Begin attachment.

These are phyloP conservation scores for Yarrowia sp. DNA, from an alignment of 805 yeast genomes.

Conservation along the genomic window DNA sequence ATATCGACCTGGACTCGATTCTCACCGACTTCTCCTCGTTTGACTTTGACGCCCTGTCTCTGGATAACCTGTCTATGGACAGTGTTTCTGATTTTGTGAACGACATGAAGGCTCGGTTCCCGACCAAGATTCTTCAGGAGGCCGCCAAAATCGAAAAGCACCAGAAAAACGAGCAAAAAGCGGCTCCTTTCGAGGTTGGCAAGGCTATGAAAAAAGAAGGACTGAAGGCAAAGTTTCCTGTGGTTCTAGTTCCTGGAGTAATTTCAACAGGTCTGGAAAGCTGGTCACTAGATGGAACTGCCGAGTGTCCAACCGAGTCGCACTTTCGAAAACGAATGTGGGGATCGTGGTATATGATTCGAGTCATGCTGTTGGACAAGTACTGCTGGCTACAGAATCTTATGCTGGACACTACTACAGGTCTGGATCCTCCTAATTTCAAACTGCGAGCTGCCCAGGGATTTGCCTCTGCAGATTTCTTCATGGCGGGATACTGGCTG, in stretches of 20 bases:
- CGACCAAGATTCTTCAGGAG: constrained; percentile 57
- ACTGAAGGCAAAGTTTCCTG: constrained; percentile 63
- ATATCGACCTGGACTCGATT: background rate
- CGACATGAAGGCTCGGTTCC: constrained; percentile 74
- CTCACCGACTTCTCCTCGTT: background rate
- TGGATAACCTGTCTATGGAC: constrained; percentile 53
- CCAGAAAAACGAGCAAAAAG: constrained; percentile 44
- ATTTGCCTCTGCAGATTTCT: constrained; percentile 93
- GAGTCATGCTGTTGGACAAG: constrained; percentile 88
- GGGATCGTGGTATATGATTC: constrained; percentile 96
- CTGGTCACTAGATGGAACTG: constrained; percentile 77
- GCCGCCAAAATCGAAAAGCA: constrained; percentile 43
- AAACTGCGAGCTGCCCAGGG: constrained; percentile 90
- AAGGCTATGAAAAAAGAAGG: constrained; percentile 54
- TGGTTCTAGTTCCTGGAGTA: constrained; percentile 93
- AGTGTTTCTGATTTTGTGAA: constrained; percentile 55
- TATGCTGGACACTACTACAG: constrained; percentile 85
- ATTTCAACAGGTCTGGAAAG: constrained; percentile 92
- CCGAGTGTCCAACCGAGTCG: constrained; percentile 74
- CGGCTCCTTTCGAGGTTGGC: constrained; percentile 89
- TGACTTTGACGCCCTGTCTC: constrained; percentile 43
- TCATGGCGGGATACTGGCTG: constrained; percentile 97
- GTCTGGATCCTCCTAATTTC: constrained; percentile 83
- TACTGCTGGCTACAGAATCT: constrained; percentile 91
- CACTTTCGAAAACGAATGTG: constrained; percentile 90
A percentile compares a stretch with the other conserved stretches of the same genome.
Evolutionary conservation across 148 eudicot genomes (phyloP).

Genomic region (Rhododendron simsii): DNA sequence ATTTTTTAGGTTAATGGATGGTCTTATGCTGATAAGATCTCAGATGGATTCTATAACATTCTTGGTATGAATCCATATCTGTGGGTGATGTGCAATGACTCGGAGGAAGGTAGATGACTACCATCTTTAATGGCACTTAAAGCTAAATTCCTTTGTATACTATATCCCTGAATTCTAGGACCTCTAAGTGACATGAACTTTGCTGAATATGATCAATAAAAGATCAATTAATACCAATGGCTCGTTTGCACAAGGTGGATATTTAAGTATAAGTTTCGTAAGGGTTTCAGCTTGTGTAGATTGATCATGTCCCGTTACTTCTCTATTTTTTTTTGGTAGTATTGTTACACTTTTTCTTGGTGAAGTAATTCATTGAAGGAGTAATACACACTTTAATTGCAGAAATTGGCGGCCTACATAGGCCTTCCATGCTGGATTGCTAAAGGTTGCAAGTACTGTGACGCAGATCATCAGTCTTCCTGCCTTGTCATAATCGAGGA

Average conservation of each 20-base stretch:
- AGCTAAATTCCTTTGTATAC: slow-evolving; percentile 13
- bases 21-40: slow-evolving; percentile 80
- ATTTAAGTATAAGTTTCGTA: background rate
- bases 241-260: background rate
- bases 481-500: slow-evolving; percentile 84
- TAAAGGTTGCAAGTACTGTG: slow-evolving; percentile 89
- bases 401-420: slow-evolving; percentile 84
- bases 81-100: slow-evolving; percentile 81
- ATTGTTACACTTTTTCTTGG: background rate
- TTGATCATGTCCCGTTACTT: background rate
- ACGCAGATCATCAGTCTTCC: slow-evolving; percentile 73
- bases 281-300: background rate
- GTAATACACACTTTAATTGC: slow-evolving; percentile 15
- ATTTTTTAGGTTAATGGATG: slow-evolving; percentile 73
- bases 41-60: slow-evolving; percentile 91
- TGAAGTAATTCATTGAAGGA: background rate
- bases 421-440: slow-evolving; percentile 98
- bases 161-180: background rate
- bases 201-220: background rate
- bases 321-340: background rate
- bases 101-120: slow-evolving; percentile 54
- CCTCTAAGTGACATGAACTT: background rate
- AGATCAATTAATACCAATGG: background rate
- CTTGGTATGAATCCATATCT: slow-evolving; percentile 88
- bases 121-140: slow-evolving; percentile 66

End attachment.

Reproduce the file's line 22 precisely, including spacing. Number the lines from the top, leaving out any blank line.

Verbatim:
- CGGCTCCTTTCGAGGTTGGC: constrained; percentile 89